Prices are "from" per person based on twin beds or double share bedroom in a Luxury Hotel Category.
Seasonal surcharges and blackout dates may apply.
Limited seat/spaces and all pricing is subject to change and availability.
Rates for solo traveler, triple share or more travellers are available on request - please inquire.
Only a special few actually get to hike the Inca Trail every year. Peru’s permit system means that just 500 people are allowed on the trail every day – approximately 200 visitors and 300 trekking staff. Permits are sold on a first-come, first-served basis, and are in very high demand: they can sell out as much as 6 to 8 months in advance! Once spaces have been booked, NO OPERATOR CAN OFFER YOU A SPACE. All spaces are personal and non-transferable, and there is no waiting list, so if someone cancels, their spot cannot be taken by someone new. Also note that the Classic Inca Trail is closed in February for maintenance.
By mountain hiking standards, the Inca trail is not dangerous. The terrain is moderate, and the trail well maintained. There is no need for special ropes, harnesses or technical training. But – You do need to be fit to hike the Inca Trail!
There are of course risks associated with any high altitude activity, as we’ve mentioned early, the hike does reach 13,828 feet (4,215 meters).
The rainy season in Peru brings risks to all mountain routes, due to landslides and rocks falling above. There have been few deaths on the Inca trail which occurred during extremely wet conditions in January. This is the reason why the Inca trail is closed in February.
For most people, of average fitness, the Inca trail is a moderately difficulty hike. As we have covered above in our facts about the Inca trail, the Classic Inca Trail path is a moderate 43km/ 26 mile hike. The hike typically takes 4 days to complete while reaching a maximum elevation of 13,828 feet (4,215 meters). The trek is challenging, but with a good fitness routine prior to the hike most hikers complete the trek. In our opinion the most difficult thing about the Inca Trail is the stairs.
As high altitude temperatures can change quickly and radically. It can get pretty cold during the nights during the Inca trail trek. In winter (May-September) temperature may drop below 0°C/32°F, while it’s slightly warmer (and wetter) during the rest of the year.
During the trek you will be sleeping oversized tents with beds.
We provide you with oversizes tents; however, just 2 trek participants use it! In this way, we provide you more space and comfort.
Hiking boots – very comfortable, worn-in if possible, waterproof.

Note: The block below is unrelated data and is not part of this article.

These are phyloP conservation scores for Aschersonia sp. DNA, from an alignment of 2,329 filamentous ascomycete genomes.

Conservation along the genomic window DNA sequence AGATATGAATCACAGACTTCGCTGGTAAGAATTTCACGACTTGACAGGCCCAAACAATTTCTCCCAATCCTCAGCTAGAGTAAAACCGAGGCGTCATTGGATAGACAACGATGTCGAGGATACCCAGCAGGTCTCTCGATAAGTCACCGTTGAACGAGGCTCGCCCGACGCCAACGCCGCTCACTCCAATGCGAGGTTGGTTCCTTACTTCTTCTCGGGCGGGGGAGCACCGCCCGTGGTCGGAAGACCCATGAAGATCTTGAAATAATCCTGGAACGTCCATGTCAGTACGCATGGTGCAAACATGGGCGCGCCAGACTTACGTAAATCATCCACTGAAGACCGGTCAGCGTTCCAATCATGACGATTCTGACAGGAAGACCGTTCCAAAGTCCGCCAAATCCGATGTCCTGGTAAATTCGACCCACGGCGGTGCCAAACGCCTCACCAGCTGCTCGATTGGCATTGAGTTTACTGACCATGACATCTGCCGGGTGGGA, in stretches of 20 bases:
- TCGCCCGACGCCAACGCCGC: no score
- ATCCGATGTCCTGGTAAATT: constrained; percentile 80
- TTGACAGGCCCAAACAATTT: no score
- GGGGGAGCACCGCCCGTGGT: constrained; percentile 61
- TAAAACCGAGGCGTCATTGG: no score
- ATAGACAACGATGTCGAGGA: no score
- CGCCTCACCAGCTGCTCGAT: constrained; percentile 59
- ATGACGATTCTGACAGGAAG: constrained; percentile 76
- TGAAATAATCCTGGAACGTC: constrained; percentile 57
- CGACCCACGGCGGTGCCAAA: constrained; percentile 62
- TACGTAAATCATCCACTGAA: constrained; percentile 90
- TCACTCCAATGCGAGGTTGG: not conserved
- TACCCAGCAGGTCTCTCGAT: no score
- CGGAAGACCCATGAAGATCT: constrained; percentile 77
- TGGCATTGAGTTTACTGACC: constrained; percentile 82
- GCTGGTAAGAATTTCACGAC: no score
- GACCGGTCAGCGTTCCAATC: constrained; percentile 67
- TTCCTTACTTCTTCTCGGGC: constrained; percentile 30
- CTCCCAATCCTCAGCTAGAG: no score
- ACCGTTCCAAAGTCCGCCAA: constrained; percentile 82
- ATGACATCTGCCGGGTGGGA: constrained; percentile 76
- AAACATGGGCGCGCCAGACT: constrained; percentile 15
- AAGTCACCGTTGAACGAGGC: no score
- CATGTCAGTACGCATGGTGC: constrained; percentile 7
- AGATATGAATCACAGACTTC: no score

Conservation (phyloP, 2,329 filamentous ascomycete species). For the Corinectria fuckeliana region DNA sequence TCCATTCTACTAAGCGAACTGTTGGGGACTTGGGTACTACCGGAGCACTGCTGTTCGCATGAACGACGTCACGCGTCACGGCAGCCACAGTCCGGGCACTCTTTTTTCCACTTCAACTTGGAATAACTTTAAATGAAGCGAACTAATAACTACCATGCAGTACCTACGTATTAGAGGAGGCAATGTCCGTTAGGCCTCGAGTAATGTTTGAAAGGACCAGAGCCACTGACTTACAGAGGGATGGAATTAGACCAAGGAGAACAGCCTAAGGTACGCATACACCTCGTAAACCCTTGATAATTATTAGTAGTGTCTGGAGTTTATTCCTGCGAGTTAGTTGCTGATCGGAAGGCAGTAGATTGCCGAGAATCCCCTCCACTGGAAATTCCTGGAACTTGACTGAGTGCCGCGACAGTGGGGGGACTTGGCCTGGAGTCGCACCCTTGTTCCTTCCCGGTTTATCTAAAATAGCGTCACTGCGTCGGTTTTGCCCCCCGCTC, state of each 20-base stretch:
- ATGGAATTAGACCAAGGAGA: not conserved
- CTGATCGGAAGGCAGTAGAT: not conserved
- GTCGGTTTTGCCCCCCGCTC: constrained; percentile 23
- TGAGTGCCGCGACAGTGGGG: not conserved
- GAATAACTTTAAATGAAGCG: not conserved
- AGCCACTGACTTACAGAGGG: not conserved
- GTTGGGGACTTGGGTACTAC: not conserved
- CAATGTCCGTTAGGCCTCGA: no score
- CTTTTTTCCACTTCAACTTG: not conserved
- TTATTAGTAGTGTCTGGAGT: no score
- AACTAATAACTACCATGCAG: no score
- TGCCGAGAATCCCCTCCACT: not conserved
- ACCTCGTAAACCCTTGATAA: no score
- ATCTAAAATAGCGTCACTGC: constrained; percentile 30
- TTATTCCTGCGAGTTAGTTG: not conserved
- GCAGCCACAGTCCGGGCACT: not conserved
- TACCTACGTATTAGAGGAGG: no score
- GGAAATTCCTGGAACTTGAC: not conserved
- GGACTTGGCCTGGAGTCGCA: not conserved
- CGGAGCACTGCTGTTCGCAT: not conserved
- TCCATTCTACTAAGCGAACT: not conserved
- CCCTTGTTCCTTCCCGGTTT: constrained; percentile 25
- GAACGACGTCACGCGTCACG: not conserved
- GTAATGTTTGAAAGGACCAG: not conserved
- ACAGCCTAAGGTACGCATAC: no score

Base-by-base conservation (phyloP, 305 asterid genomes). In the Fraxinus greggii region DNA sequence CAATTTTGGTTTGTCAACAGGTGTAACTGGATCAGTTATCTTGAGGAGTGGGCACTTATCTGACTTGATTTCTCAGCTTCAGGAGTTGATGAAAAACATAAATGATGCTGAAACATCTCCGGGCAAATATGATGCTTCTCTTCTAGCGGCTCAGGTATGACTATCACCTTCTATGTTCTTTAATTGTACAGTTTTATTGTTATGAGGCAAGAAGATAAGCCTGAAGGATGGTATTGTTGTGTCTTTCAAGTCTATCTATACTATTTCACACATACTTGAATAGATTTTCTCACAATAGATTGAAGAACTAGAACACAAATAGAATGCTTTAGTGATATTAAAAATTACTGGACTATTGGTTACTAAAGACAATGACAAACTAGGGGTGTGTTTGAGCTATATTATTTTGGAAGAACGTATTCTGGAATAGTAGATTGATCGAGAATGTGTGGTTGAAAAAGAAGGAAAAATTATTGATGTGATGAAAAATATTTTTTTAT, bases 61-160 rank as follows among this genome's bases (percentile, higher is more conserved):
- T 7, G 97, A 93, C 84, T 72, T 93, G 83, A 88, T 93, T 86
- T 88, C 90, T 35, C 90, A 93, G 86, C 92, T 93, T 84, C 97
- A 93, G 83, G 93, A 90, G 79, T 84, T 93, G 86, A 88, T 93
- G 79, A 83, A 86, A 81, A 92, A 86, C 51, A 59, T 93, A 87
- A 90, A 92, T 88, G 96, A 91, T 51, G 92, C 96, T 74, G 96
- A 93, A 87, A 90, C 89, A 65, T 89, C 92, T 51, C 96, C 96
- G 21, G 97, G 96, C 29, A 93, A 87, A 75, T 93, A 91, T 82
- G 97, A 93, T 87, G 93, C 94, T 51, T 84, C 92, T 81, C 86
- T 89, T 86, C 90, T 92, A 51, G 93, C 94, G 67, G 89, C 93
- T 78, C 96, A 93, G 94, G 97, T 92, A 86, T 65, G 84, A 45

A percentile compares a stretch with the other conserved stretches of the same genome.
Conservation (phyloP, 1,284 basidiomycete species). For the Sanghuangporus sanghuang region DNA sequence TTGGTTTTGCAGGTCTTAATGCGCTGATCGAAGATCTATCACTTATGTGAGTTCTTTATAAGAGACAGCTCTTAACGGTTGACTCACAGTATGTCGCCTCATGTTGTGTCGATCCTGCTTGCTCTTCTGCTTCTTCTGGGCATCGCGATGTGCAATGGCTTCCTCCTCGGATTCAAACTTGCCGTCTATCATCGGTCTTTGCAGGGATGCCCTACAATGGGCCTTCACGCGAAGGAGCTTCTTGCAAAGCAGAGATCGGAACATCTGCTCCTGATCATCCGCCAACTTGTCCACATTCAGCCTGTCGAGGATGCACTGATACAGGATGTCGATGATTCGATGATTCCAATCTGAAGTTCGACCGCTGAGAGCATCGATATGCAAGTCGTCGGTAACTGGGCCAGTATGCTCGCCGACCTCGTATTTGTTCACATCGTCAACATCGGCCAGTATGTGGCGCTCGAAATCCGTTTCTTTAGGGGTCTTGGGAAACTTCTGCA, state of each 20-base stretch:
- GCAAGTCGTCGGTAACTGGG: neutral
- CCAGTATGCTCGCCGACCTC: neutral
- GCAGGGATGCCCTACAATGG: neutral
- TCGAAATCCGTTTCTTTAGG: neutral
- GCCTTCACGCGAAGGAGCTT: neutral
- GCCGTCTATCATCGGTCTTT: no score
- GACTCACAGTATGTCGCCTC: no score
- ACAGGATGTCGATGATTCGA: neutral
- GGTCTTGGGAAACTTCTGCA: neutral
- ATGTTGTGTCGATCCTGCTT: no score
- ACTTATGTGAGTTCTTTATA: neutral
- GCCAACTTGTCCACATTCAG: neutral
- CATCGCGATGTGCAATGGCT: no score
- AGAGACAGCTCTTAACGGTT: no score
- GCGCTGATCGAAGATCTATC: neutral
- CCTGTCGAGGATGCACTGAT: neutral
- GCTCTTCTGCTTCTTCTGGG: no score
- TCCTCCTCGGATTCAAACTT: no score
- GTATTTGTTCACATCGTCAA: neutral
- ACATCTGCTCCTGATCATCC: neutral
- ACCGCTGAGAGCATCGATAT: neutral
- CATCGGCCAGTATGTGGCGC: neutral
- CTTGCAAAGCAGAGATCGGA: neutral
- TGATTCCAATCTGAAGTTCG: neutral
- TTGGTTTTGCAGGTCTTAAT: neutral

Luggage: daypack designed for hiking, adjustable hip and shoulder straps. Main luggage should be easy to carry
Wind and rainproof jacket
Fleece pullover (layering lighter garments is better than one heavy fleece).
Thermals – long johns and vest (it gets extremely cold at night)
Hat and gloves (fleece or other)
Sun hat – with visor or brim, sunglasses
Clothing should be comfortable, light and fast drying (jeans not recommended). Cotton hiking, trousers cotton long and short sleeve.
Shirts, hiking shorts, plenty of socks, bandana.
Pair of trainers, sandals or other comfortable shoes.
Water bottle canteen or Nalgene bottle
Headlamp / torch and batteries
Toiletries – including sun block and high factor sun cream, insect repellent, lip balm, biodegradable soap and shampoo.
Knife (Swiss model)
Medicines (in case you have a special requirement)
Snacks (if you prefer one special)
The Inca Trail is not open in February.
Actual group size may vary but is based on 1 lead guide for every 8 trekkers.
Guided tours in Machu Picchu are regulated to 1 guide for every 16 visitors.
If your Inca Trail trekking group is over 16, you will be broken into two separate groups each not exceeding 16 people.
Yes, children can hike the Inca trail to Machu Picchu! There is no official minimum age for trekking the Inca Trail, but we recommend an age of 10-12 years, and more importantly that the children have certain attributes. This would include resilience; experience not only doing long distance multi day hiking, but camping out at night. Like with adults, the Inca Trail is not something that should be taken lightly, and our general advice for kids is – the older and more experienced you are, the easier it should be!
A scanned copy of your passport and a non-refundable deposit must be provided upon booking a Luxury Inca Trail hike. This is due to government regulations which require complete passport details and full payment of the Machu Picchu entrance fee in order to issue a permit. Your reservation will only be confirmed when we have your entrance ticket in our hands.
If your passport number changes after you book, you must tell us immediately or you may lose your booking! If the name or number on your passport is different from the name or number on your Inca Trail permit, you will not be allowed to start the trek and you will not be entitled to a refund.
You must carry your original passport with you on the trail.
If you booked a Luxury Inca Trail hike at a student rate, you must bring the required documentation on the trail with you. If you do not present this documentation, you will not be allowed to start the trek and you will not be entitled to a refund, nor given an opportunity to pay the full rate.